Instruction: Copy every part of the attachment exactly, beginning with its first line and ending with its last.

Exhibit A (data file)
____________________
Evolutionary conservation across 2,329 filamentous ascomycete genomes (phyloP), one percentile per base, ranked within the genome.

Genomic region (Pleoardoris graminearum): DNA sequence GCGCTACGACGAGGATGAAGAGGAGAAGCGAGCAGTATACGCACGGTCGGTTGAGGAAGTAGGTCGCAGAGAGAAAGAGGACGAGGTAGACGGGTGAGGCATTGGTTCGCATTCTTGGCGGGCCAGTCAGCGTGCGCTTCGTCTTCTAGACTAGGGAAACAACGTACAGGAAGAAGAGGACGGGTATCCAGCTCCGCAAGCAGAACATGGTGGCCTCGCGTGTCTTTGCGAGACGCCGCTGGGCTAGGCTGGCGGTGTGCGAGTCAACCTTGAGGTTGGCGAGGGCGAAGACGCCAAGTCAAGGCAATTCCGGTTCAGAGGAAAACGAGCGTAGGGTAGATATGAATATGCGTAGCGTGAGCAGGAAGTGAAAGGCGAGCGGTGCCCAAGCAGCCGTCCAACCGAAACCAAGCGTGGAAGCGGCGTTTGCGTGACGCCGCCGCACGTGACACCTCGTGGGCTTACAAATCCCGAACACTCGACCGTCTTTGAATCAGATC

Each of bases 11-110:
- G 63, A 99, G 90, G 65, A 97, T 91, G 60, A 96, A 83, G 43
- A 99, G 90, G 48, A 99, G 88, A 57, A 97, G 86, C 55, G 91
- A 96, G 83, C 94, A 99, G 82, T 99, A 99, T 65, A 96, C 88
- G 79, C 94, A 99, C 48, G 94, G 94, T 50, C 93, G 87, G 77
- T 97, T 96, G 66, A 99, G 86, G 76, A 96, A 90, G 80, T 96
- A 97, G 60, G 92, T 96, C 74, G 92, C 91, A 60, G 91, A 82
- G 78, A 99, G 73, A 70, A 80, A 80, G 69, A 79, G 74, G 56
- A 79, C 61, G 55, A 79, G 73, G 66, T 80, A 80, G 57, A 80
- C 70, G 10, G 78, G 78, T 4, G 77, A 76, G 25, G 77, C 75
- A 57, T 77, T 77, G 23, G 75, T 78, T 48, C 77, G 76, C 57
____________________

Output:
Evolutionary conservation across 2,329 filamentous ascomycete genomes (phyloP), one percentile per base, ranked within the genome.

Genomic region (Pleoardoris graminearum): DNA sequence GCGCTACGACGAGGATGAAGAGGAGAAGCGAGCAGTATACGCACGGTCGGTTGAGGAAGTAGGTCGCAGAGAGAAAGAGGACGAGGTAGACGGGTGAGGCATTGGTTCGCATTCTTGGCGGGCCAGTCAGCGTGCGCTTCGTCTTCTAGACTAGGGAAACAACGTACAGGAAGAAGAGGACGGGTATCCAGCTCCGCAAGCAGAACATGGTGGCCTCGCGTGTCTTTGCGAGACGCCGCTGGGCTAGGCTGGCGGTGTGCGAGTCAACCTTGAGGTTGGCGAGGGCGAAGACGCCAAGTCAAGGCAATTCCGGTTCAGAGGAAAACGAGCGTAGGGTAGATATGAATATGCGTAGCGTGAGCAGGAAGTGAAAGGCGAGCGGTGCCCAAGCAGCCGTCCAACCGAAACCAAGCGTGGAAGCGGCGTTTGCGTGACGCCGCCGCACGTGACACCTCGTGGGCTTACAAATCCCGAACACTCGACCGTCTTTGAATCAGATC

Each of bases 11-110:
- G 63, A 99, G 90, G 65, A 97, T 91, G 60, A 96, A 83, G 43
- A 99, G 90, G 48, A 99, G 88, A 57, A 97, G 86, C 55, G 91
- A 96, G 83, C 94, A 99, G 82, T 99, A 99, T 65, A 96, C 88
- G 79, C 94, A 99, C 48, G 94, G 94, T 50, C 93, G 87, G 77
- T 97, T 96, G 66, A 99, G 86, G 76, A 96, A 90, G 80, T 96
- A 97, G 60, G 92, T 96, C 74, G 92, C 91, A 60, G 91, A 82
- G 78, A 99, G 73, A 70, A 80, A 80, G 69, A 79, G 74, G 56
- A 79, C 61, G 55, A 79, G 73, G 66, T 80, A 80, G 57, A 80
- C 70, G 10, G 78, G 78, T 4, G 77, A 76, G 25, G 77, C 75
- A 57, T 77, T 77, G 23, G 75, T 78, T 48, C 77, G 76, C 57